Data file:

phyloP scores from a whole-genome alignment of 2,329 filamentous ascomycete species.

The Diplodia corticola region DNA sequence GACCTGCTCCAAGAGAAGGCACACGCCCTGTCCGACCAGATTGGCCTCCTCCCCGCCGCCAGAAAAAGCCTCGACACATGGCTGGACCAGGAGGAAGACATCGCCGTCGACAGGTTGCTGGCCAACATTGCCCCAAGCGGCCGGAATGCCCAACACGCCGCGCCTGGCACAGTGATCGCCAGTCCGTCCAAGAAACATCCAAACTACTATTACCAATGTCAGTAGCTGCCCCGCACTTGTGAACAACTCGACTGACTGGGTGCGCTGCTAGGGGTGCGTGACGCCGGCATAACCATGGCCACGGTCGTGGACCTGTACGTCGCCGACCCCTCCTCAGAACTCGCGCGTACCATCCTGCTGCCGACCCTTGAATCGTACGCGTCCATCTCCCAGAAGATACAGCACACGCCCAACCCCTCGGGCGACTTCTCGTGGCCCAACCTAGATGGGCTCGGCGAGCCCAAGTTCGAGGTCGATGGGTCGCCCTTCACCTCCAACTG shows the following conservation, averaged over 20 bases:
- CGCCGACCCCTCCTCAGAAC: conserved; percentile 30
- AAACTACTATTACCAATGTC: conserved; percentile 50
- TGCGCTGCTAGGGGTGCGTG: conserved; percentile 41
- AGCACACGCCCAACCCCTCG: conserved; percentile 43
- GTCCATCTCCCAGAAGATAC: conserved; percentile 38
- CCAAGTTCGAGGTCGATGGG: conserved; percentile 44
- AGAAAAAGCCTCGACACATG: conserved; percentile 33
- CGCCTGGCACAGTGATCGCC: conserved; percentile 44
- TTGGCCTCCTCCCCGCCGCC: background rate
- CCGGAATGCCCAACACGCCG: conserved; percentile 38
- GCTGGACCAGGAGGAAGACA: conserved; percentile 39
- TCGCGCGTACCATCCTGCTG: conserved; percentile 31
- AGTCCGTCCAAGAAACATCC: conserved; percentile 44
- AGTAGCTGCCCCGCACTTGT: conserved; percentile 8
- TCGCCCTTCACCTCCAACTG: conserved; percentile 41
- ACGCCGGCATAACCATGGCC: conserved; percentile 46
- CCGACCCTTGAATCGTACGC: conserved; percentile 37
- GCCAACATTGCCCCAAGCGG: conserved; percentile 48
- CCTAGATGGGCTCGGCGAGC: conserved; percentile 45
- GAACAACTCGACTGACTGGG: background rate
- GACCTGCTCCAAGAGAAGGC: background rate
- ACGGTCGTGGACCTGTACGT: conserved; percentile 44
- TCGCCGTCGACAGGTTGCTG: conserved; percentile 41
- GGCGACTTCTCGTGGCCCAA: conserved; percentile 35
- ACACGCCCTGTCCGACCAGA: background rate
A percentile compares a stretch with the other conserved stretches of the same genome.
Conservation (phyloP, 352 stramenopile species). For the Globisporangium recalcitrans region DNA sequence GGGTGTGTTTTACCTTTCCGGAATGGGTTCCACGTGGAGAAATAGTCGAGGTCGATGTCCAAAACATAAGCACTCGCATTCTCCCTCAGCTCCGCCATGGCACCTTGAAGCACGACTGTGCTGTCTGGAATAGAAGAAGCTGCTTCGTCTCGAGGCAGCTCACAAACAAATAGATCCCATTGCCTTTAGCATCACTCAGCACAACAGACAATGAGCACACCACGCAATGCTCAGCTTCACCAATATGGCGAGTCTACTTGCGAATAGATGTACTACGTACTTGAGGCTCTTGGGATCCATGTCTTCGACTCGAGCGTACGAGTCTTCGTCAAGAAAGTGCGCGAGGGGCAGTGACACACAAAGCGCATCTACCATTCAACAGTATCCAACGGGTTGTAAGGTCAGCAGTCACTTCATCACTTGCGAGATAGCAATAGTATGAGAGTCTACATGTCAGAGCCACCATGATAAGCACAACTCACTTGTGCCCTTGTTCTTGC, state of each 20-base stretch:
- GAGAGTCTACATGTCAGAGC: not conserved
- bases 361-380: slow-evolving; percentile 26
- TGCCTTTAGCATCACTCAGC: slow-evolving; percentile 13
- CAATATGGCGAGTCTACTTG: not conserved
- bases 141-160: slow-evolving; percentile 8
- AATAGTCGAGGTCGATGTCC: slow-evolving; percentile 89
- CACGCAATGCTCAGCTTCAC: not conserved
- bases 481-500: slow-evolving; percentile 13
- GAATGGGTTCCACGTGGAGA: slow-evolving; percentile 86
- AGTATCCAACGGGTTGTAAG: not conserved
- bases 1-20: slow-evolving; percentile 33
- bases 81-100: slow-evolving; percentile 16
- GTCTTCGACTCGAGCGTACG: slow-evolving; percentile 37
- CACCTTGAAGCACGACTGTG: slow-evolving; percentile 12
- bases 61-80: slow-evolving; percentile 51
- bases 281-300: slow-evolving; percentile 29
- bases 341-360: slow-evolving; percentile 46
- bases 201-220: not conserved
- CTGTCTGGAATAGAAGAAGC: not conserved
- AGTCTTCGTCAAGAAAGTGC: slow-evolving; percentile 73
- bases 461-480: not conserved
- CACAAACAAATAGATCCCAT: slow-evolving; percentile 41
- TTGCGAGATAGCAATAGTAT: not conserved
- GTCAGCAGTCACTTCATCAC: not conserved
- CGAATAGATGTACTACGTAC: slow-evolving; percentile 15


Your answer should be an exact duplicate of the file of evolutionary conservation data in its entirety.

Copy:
phyloP scores from a whole-genome alignment of 2,329 filamentous ascomycete species.

The Diplodia corticola region DNA sequence GACCTGCTCCAAGAGAAGGCACACGCCCTGTCCGACCAGATTGGCCTCCTCCCCGCCGCCAGAAAAAGCCTCGACACATGGCTGGACCAGGAGGAAGACATCGCCGTCGACAGGTTGCTGGCCAACATTGCCCCAAGCGGCCGGAATGCCCAACACGCCGCGCCTGGCACAGTGATCGCCAGTCCGTCCAAGAAACATCCAAACTACTATTACCAATGTCAGTAGCTGCCCCGCACTTGTGAACAACTCGACTGACTGGGTGCGCTGCTAGGGGTGCGTGACGCCGGCATAACCATGGCCACGGTCGTGGACCTGTACGTCGCCGACCCCTCCTCAGAACTCGCGCGTACCATCCTGCTGCCGACCCTTGAATCGTACGCGTCCATCTCCCAGAAGATACAGCACACGCCCAACCCCTCGGGCGACTTCTCGTGGCCCAACCTAGATGGGCTCGGCGAGCCCAAGTTCGAGGTCGATGGGTCGCCCTTCACCTCCAACTG shows the following conservation, averaged over 20 bases:
- CGCCGACCCCTCCTCAGAAC: conserved; percentile 30
- AAACTACTATTACCAATGTC: conserved; percentile 50
- TGCGCTGCTAGGGGTGCGTG: conserved; percentile 41
- AGCACACGCCCAACCCCTCG: conserved; percentile 43
- GTCCATCTCCCAGAAGATAC: conserved; percentile 38
- CCAAGTTCGAGGTCGATGGG: conserved; percentile 44
- AGAAAAAGCCTCGACACATG: conserved; percentile 33
- CGCCTGGCACAGTGATCGCC: conserved; percentile 44
- TTGGCCTCCTCCCCGCCGCC: background rate
- CCGGAATGCCCAACACGCCG: conserved; percentile 38
- GCTGGACCAGGAGGAAGACA: conserved; percentile 39
- TCGCGCGTACCATCCTGCTG: conserved; percentile 31
- AGTCCGTCCAAGAAACATCC: conserved; percentile 44
- AGTAGCTGCCCCGCACTTGT: conserved; percentile 8
- TCGCCCTTCACCTCCAACTG: conserved; percentile 41
- ACGCCGGCATAACCATGGCC: conserved; percentile 46
- CCGACCCTTGAATCGTACGC: conserved; percentile 37
- GCCAACATTGCCCCAAGCGG: conserved; percentile 48
- CCTAGATGGGCTCGGCGAGC: conserved; percentile 45
- GAACAACTCGACTGACTGGG: background rate
- GACCTGCTCCAAGAGAAGGC: background rate
- ACGGTCGTGGACCTGTACGT: conserved; percentile 44
- TCGCCGTCGACAGGTTGCTG: conserved; percentile 41
- GGCGACTTCTCGTGGCCCAA: conserved; percentile 35
- ACACGCCCTGTCCGACCAGA: background rate
A percentile compares a stretch with the other conserved stretches of the same genome.
Conservation (phyloP, 352 stramenopile species). For the Globisporangium recalcitrans region DNA sequence GGGTGTGTTTTACCTTTCCGGAATGGGTTCCACGTGGAGAAATAGTCGAGGTCGATGTCCAAAACATAAGCACTCGCATTCTCCCTCAGCTCCGCCATGGCACCTTGAAGCACGACTGTGCTGTCTGGAATAGAAGAAGCTGCTTCGTCTCGAGGCAGCTCACAAACAAATAGATCCCATTGCCTTTAGCATCACTCAGCACAACAGACAATGAGCACACCACGCAATGCTCAGCTTCACCAATATGGCGAGTCTACTTGCGAATAGATGTACTACGTACTTGAGGCTCTTGGGATCCATGTCTTCGACTCGAGCGTACGAGTCTTCGTCAAGAAAGTGCGCGAGGGGCAGTGACACACAAAGCGCATCTACCATTCAACAGTATCCAACGGGTTGTAAGGTCAGCAGTCACTTCATCACTTGCGAGATAGCAATAGTATGAGAGTCTACATGTCAGAGCCACCATGATAAGCACAACTCACTTGTGCCCTTGTTCTTGC, state of each 20-base stretch:
- GAGAGTCTACATGTCAGAGC: not conserved
- bases 361-380: slow-evolving; percentile 26
- TGCCTTTAGCATCACTCAGC: slow-evolving; percentile 13
- CAATATGGCGAGTCTACTTG: not conserved
- bases 141-160: slow-evolving; percentile 8
- AATAGTCGAGGTCGATGTCC: slow-evolving; percentile 89
- CACGCAATGCTCAGCTTCAC: not conserved
- bases 481-500: slow-evolving; percentile 13
- GAATGGGTTCCACGTGGAGA: slow-evolving; percentile 86
- AGTATCCAACGGGTTGTAAG: not conserved
- bases 1-20: slow-evolving; percentile 33
- bases 81-100: slow-evolving; percentile 16
- GTCTTCGACTCGAGCGTACG: slow-evolving; percentile 37
- CACCTTGAAGCACGACTGTG: slow-evolving; percentile 12
- bases 61-80: slow-evolving; percentile 51
- bases 281-300: slow-evolving; percentile 29
- bases 341-360: slow-evolving; percentile 46
- bases 201-220: not conserved
- CTGTCTGGAATAGAAGAAGC: not conserved
- AGTCTTCGTCAAGAAAGTGC: slow-evolving; percentile 73
- bases 461-480: not conserved
- CACAAACAAATAGATCCCAT: slow-evolving; percentile 41
- TTGCGAGATAGCAATAGTAT: not conserved
- GTCAGCAGTCACTTCATCAC: not conserved
- CGAATAGATGTACTACGTAC: slow-evolving; percentile 15